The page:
June 12, 2013 at 8:53 AM
Seattle U retiree missing in woods is well-known mushroom hunter
UPDATE 11:25 a.m. | Chelan County Undersheriff John Wisemore said searchers are working shoulder-to-shoulder doing a “grid search” of an area within a quarter-mile of where missing 79-year-old mushroom hunter Hildegard Hendrickson’s car was found at a national forest trailhead Tuesday.
“It’s been down to 39 degrees,” he said. “Not a good temperature, but not out of the realm of being survivable.”
Hendrickson’s car, with her purse and ID inside, had apparently been at the trailhead since Saturday, but was not reported as “suspicious” until Tuesday. Deputies contacted family members, who said Hendrickson had not returned home from her Saturday hike. A search of the area was begun Tuesday evening.
A Seattle woman missing on a mushroom-hunting hike in Central Washington is well-known to area mushroom hunters in the Puget Sound Mycological Society. Hildegard Hendrickson, 79, missing since Saturday, is also a retired faculty member and department chair with Seattle University’s Albers School of Business and Economics.
She is missing in the Chikamin Gulch area near the Basalt Peak trail of Chelan County, according to KPQ radio in Wenatchee.
She had been expected to return from a day trip Saturday.
The website of the Puget Sound Mycological Society lists Hendrickson as someone people can email with questions about mushroom identification.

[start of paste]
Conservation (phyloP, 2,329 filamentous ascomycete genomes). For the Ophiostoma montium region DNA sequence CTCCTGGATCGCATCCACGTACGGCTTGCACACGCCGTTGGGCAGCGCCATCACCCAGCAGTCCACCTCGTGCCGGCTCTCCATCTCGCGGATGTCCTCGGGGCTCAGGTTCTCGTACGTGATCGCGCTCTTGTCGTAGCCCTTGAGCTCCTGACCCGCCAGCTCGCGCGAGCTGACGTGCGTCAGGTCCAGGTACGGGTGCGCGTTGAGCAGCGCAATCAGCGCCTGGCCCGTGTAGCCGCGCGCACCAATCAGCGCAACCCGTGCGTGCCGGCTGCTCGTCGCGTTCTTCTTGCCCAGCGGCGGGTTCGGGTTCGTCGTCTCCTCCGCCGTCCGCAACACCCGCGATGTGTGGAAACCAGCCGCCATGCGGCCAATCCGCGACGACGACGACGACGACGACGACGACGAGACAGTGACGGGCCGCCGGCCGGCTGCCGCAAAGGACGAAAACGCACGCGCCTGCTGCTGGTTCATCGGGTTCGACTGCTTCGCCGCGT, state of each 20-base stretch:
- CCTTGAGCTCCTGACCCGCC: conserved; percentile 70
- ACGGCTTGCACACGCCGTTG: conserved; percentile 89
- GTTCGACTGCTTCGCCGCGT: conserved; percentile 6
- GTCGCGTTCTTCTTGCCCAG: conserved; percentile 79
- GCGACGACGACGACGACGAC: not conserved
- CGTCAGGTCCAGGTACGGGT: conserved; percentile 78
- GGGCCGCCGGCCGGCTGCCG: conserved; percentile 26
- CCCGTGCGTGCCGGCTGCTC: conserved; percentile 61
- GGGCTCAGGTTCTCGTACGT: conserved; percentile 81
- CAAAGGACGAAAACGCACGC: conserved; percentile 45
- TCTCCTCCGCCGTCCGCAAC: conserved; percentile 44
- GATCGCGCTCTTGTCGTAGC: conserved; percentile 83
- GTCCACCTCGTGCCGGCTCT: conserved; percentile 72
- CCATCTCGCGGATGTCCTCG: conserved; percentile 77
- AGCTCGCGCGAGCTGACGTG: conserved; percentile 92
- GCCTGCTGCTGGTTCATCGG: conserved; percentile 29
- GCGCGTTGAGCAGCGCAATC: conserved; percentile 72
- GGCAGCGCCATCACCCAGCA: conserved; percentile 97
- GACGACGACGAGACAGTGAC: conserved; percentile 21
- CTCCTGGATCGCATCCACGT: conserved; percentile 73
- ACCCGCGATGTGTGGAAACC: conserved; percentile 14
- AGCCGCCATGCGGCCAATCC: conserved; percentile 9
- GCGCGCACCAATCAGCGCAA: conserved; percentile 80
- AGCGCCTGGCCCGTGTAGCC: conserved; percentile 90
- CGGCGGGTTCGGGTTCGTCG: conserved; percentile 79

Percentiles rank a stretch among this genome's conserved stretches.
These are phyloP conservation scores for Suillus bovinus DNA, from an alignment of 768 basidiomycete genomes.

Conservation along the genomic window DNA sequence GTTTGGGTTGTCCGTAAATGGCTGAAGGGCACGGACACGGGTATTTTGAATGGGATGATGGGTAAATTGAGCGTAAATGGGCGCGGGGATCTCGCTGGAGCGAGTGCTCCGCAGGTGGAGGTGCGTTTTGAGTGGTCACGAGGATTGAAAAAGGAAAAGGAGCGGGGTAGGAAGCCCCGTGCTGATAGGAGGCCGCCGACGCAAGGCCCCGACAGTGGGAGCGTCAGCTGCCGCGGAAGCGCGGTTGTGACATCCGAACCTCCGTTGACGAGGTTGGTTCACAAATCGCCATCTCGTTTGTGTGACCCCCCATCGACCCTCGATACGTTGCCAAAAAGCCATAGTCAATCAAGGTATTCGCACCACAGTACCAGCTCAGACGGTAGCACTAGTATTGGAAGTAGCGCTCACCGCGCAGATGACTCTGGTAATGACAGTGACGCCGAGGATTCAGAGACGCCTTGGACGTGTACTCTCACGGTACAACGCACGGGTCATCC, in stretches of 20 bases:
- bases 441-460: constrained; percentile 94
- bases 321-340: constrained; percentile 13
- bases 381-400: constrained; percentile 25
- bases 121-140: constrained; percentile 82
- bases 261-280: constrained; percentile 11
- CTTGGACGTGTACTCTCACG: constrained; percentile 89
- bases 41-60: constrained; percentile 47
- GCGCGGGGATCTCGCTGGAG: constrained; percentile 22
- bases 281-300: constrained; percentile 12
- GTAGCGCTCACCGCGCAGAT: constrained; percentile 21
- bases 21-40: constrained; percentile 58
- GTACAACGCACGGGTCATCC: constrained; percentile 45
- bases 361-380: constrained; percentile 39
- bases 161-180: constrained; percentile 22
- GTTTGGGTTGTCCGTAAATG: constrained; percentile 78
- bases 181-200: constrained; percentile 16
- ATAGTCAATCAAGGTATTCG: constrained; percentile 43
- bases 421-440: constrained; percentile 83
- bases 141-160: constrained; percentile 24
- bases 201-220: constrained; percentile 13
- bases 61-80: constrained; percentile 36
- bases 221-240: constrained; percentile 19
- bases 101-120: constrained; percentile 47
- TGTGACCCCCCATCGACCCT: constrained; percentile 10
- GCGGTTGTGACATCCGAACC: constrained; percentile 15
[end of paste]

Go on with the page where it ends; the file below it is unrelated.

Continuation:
In 1997, Hildegard Hendrickson and her late husband, Monte, were winners of the group’s “Golden Mushroom Award,” presented to those who have helped shape and strengthen the organization.
“She is very highly regarded. We’re just beside ourselves,” said the group’s president, Marian Maxwell, who said Hendrickson joined the group in 1972.
“We did worry about her, because with her husband passed away, she does a lot of hikes alone,” Maxwell said. “A lot of people asked her not to do that.”
Maxwell said Hendrickson conducted free Monday evening sessions at the Center for Urban Horticulture in which anyone could bring in mushrooms to have them identified. Her absence from this week’s session was the first time most club members knew she was missing.
Maxwell said Hendrickson was generous with her time, and committed to helping novice hunters avoid poison mushrooms.
“She’s a very strong person,” Maxwell said. “If there’s a chance of anyone being alive up there, after four days, it’s her,” Maxwell said. “She’s tough as nails. ”
A 2004 Seattle P-I article about the Mycological Society descibed Hendrickson as “a club legend” who kept detailed notes for decades on where she found choice mushrooms, even identifying the specific tree they were near. That article said she “walks the forest with an orange grocery store basket slung over her arm, an old ski pole to poke at mounds of earth and a plastic whistle hung around her neck. (One blast means ‘Where are you?’ Two is ‘We have found mushrooms!)’”
A Seattle University website says Hendrickson came to SU in 1967 to help start its MBA degree program, and taught until 1996. The site says she was born in Yugoslavia to a family of German origin and came to the U.S. to pursue her education, earning her bachelor’s degree, masters and doctorate at the University of Washington.
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